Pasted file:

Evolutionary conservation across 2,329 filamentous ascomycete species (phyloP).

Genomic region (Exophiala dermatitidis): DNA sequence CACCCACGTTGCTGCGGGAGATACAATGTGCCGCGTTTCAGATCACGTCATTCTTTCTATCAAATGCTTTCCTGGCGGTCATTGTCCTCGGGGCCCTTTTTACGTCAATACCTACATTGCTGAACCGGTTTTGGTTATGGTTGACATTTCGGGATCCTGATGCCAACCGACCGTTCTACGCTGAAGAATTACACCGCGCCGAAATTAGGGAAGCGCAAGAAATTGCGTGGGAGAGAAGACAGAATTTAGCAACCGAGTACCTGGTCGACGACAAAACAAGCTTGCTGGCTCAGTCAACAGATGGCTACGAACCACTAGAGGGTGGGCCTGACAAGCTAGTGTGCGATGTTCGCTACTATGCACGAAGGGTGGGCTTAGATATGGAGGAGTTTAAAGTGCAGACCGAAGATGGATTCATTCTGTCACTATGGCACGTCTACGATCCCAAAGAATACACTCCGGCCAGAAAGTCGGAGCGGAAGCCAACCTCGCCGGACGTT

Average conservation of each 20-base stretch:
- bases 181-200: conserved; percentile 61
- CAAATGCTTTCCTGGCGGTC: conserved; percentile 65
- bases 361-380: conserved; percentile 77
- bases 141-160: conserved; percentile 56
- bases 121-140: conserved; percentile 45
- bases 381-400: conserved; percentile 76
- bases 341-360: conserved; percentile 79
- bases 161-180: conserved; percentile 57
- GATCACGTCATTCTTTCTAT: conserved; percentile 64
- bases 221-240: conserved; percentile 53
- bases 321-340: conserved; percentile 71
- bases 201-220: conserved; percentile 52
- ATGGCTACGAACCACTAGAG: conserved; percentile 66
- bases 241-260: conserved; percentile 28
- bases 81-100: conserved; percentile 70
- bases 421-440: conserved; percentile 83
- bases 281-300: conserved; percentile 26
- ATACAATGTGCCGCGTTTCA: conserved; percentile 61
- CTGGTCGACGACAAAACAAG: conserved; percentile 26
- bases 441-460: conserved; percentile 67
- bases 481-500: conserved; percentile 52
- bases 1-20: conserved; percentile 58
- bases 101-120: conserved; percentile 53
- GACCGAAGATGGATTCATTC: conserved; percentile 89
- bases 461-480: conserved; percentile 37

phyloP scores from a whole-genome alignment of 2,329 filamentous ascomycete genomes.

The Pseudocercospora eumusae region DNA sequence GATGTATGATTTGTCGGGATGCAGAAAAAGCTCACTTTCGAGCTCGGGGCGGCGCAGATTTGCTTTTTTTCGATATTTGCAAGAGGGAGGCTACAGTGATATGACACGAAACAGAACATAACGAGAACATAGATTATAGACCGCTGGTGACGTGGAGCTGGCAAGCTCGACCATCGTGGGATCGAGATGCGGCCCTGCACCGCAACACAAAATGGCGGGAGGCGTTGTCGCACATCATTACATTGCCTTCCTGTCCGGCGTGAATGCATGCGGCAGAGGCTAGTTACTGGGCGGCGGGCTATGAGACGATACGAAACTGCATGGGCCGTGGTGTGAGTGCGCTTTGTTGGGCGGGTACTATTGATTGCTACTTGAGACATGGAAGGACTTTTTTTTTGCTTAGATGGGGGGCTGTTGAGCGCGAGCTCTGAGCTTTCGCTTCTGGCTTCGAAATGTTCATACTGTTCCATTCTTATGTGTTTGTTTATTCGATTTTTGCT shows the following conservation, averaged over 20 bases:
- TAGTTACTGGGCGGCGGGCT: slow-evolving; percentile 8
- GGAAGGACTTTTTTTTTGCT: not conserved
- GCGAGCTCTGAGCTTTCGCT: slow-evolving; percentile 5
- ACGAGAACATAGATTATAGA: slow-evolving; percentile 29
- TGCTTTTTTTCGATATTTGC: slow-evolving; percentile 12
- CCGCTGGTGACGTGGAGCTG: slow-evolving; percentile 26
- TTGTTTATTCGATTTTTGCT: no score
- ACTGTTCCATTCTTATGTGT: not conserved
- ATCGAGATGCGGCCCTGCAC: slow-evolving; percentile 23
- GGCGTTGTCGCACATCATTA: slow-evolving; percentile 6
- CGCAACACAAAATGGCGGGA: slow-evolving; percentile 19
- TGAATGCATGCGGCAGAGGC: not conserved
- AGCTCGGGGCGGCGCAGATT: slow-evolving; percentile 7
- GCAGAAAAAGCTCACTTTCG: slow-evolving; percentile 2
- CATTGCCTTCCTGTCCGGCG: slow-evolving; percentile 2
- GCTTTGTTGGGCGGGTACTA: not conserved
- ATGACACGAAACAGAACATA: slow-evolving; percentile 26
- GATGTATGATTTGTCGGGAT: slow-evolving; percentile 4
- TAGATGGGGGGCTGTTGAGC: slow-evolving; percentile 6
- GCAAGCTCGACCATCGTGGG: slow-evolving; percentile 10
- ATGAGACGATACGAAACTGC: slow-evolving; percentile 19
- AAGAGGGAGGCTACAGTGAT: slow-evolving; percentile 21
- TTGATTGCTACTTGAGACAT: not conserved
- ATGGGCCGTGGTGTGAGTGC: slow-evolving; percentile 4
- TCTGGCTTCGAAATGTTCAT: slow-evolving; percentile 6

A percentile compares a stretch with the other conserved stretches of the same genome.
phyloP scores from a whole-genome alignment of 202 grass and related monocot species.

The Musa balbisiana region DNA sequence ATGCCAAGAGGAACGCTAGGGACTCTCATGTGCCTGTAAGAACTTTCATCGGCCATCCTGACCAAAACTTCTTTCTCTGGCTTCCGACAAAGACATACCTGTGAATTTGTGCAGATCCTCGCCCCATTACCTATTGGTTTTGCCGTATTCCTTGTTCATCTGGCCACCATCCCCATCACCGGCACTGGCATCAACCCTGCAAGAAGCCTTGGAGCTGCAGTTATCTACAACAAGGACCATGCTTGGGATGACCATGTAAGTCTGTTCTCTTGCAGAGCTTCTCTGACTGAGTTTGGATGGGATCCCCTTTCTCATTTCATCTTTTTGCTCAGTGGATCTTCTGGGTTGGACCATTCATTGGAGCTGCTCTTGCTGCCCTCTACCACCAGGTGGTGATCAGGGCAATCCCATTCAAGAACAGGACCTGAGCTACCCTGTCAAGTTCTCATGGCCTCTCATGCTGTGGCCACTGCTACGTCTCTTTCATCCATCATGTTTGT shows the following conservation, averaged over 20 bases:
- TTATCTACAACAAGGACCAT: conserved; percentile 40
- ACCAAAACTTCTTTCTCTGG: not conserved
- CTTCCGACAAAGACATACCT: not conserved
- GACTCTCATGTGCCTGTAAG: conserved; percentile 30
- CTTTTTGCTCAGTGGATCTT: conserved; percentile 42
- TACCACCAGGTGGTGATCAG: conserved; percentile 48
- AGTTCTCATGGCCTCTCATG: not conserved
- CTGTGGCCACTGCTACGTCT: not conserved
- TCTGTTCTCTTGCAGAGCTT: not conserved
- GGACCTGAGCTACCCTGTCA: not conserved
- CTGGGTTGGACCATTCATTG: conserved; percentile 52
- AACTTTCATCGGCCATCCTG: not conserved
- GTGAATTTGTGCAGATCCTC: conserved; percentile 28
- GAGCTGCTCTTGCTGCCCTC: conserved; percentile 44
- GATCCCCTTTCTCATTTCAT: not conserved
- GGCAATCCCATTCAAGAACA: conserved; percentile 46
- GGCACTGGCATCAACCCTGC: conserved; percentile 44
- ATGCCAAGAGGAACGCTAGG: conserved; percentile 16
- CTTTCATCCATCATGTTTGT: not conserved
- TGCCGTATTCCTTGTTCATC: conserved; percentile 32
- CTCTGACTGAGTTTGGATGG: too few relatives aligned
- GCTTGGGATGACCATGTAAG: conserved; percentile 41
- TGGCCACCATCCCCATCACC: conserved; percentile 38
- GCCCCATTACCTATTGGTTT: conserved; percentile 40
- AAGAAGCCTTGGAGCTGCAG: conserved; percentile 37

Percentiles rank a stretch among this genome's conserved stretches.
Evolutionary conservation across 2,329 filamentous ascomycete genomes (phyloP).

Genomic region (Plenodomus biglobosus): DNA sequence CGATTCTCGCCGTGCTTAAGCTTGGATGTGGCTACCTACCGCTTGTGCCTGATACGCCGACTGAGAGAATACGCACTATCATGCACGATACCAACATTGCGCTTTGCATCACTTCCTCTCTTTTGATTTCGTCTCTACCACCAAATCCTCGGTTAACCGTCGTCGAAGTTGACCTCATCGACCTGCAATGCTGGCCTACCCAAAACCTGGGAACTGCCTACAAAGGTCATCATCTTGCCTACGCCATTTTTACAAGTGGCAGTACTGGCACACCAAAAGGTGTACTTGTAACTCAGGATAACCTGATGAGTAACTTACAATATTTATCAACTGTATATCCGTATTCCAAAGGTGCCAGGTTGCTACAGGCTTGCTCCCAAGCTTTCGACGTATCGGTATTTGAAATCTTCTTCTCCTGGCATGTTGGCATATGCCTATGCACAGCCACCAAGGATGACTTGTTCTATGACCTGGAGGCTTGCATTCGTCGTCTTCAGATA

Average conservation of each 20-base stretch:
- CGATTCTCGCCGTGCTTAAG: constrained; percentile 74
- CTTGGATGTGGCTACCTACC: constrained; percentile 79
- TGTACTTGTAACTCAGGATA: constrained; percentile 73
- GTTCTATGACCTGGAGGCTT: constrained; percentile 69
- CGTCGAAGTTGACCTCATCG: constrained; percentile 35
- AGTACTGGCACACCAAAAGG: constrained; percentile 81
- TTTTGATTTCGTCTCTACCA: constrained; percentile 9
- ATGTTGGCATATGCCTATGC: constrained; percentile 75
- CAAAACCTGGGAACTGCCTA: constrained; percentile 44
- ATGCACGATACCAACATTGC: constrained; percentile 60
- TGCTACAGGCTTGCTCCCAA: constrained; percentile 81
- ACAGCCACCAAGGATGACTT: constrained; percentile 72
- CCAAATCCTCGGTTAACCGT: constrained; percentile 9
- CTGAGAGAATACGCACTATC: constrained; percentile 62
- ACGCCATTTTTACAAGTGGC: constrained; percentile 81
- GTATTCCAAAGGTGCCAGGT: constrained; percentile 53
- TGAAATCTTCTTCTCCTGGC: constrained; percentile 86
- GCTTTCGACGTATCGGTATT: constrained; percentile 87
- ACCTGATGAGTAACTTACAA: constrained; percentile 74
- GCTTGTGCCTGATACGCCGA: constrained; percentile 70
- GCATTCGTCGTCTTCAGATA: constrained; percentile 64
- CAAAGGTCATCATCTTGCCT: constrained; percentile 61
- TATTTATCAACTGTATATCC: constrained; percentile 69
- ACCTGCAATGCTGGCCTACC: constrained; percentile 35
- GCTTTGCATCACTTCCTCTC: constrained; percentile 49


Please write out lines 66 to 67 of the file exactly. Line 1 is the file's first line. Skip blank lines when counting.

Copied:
- CTGTGGCCACTGCTACGTCT: not conserved
- TCTGTTCTCTTGCAGAGCTT: not conserved